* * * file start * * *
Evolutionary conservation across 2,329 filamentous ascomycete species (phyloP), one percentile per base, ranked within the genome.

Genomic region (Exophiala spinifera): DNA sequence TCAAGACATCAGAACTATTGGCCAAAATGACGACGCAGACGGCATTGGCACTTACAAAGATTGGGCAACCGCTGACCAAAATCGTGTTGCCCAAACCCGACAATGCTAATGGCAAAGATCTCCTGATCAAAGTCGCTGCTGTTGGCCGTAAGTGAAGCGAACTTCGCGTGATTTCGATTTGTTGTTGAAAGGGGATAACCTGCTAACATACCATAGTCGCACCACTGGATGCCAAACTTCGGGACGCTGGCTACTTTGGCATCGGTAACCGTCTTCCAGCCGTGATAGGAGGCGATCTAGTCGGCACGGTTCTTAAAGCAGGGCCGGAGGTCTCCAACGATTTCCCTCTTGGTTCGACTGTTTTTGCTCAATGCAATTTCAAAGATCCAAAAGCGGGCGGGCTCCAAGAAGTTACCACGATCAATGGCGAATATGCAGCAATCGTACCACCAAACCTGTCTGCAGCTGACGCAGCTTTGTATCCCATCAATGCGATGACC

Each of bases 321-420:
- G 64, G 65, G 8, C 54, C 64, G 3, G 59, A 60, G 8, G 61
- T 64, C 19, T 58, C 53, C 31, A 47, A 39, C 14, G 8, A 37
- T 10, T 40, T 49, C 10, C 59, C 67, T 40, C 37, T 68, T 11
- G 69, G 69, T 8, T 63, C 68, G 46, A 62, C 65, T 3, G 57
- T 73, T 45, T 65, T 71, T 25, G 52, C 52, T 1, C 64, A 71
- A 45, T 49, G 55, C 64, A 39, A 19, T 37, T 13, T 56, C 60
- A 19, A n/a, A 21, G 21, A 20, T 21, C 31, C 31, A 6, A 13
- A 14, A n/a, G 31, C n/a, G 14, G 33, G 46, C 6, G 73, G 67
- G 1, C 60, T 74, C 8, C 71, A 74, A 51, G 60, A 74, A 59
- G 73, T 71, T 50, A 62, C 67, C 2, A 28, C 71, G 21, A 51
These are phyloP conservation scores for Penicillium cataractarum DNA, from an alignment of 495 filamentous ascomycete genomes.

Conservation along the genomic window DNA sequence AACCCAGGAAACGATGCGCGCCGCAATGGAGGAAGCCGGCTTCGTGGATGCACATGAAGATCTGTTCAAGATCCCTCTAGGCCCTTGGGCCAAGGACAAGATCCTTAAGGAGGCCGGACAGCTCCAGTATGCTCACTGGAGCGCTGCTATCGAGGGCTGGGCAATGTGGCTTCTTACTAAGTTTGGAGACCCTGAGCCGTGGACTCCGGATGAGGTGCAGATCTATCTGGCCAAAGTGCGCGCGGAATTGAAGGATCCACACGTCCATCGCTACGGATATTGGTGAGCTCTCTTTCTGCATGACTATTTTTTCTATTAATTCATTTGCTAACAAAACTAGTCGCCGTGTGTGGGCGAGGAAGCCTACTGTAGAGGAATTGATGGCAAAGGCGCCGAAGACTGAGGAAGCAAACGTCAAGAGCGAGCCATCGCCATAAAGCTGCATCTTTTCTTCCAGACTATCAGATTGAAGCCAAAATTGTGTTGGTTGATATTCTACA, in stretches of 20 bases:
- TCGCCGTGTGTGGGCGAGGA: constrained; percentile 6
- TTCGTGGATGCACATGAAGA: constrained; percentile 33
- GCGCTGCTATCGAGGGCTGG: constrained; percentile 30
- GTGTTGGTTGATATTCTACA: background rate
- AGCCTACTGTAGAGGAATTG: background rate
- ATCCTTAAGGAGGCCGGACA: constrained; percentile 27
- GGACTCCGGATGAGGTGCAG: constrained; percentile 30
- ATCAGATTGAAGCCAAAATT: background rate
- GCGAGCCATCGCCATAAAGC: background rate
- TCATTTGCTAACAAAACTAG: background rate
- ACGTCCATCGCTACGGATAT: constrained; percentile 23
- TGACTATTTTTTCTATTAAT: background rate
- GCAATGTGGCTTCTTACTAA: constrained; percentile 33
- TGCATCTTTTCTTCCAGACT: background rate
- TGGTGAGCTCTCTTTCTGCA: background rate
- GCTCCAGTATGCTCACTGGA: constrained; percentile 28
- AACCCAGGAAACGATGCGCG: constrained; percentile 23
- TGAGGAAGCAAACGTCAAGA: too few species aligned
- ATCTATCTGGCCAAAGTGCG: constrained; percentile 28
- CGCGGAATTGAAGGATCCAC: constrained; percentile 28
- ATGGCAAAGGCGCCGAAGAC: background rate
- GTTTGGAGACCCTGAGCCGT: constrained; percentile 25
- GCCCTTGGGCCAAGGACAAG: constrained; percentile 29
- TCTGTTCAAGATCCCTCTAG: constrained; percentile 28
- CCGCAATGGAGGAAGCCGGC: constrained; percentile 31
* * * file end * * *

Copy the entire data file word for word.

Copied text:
Evolutionary conservation across 2,329 filamentous ascomycete species (phyloP), one percentile per base, ranked within the genome.

Genomic region (Exophiala spinifera): DNA sequence TCAAGACATCAGAACTATTGGCCAAAATGACGACGCAGACGGCATTGGCACTTACAAAGATTGGGCAACCGCTGACCAAAATCGTGTTGCCCAAACCCGACAATGCTAATGGCAAAGATCTCCTGATCAAAGTCGCTGCTGTTGGCCGTAAGTGAAGCGAACTTCGCGTGATTTCGATTTGTTGTTGAAAGGGGATAACCTGCTAACATACCATAGTCGCACCACTGGATGCCAAACTTCGGGACGCTGGCTACTTTGGCATCGGTAACCGTCTTCCAGCCGTGATAGGAGGCGATCTAGTCGGCACGGTTCTTAAAGCAGGGCCGGAGGTCTCCAACGATTTCCCTCTTGGTTCGACTGTTTTTGCTCAATGCAATTTCAAAGATCCAAAAGCGGGCGGGCTCCAAGAAGTTACCACGATCAATGGCGAATATGCAGCAATCGTACCACCAAACCTGTCTGCAGCTGACGCAGCTTTGTATCCCATCAATGCGATGACC

Each of bases 321-420:
- G 64, G 65, G 8, C 54, C 64, G 3, G 59, A 60, G 8, G 61
- T 64, C 19, T 58, C 53, C 31, A 47, A 39, C 14, G 8, A 37
- T 10, T 40, T 49, C 10, C 59, C 67, T 40, C 37, T 68, T 11
- G 69, G 69, T 8, T 63, C 68, G 46, A 62, C 65, T 3, G 57
- T 73, T 45, T 65, T 71, T 25, G 52, C 52, T 1, C 64, A 71
- A 45, T 49, G 55, C 64, A 39, A 19, T 37, T 13, T 56, C 60
- A 19, A n/a, A 21, G 21, A 20, T 21, C 31, C 31, A 6, A 13
- A 14, A n/a, G 31, C n/a, G 14, G 33, G 46, C 6, G 73, G 67
- G 1, C 60, T 74, C 8, C 71, A 74, A 51, G 60, A 74, A 59
- G 73, T 71, T 50, A 62, C 67, C 2, A 28, C 71, G 21, A 51
These are phyloP conservation scores for Penicillium cataractarum DNA, from an alignment of 495 filamentous ascomycete genomes.

Conservation along the genomic window DNA sequence AACCCAGGAAACGATGCGCGCCGCAATGGAGGAAGCCGGCTTCGTGGATGCACATGAAGATCTGTTCAAGATCCCTCTAGGCCCTTGGGCCAAGGACAAGATCCTTAAGGAGGCCGGACAGCTCCAGTATGCTCACTGGAGCGCTGCTATCGAGGGCTGGGCAATGTGGCTTCTTACTAAGTTTGGAGACCCTGAGCCGTGGACTCCGGATGAGGTGCAGATCTATCTGGCCAAAGTGCGCGCGGAATTGAAGGATCCACACGTCCATCGCTACGGATATTGGTGAGCTCTCTTTCTGCATGACTATTTTTTCTATTAATTCATTTGCTAACAAAACTAGTCGCCGTGTGTGGGCGAGGAAGCCTACTGTAGAGGAATTGATGGCAAAGGCGCCGAAGACTGAGGAAGCAAACGTCAAGAGCGAGCCATCGCCATAAAGCTGCATCTTTTCTTCCAGACTATCAGATTGAAGCCAAAATTGTGTTGGTTGATATTCTACA, in stretches of 20 bases:
- TCGCCGTGTGTGGGCGAGGA: constrained; percentile 6
- TTCGTGGATGCACATGAAGA: constrained; percentile 33
- GCGCTGCTATCGAGGGCTGG: constrained; percentile 30
- GTGTTGGTTGATATTCTACA: background rate
- AGCCTACTGTAGAGGAATTG: background rate
- ATCCTTAAGGAGGCCGGACA: constrained; percentile 27
- GGACTCCGGATGAGGTGCAG: constrained; percentile 30
- ATCAGATTGAAGCCAAAATT: background rate
- GCGAGCCATCGCCATAAAGC: background rate
- TCATTTGCTAACAAAACTAG: background rate
- ACGTCCATCGCTACGGATAT: constrained; percentile 23
- TGACTATTTTTTCTATTAAT: background rate
- GCAATGTGGCTTCTTACTAA: constrained; percentile 33
- TGCATCTTTTCTTCCAGACT: background rate
- TGGTGAGCTCTCTTTCTGCA: background rate
- GCTCCAGTATGCTCACTGGA: constrained; percentile 28
- AACCCAGGAAACGATGCGCG: constrained; percentile 23
- TGAGGAAGCAAACGTCAAGA: too few species aligned
- ATCTATCTGGCCAAAGTGCG: constrained; percentile 28
- CGCGGAATTGAAGGATCCAC: constrained; percentile 28
- ATGGCAAAGGCGCCGAAGAC: background rate
- GTTTGGAGACCCTGAGCCGT: constrained; percentile 25
- GCCCTTGGGCCAAGGACAAG: constrained; percentile 29
- TCTGTTCAAGATCCCTCTAG: constrained; percentile 28
- CCGCAATGGAGGAAGCCGGC: constrained; percentile 31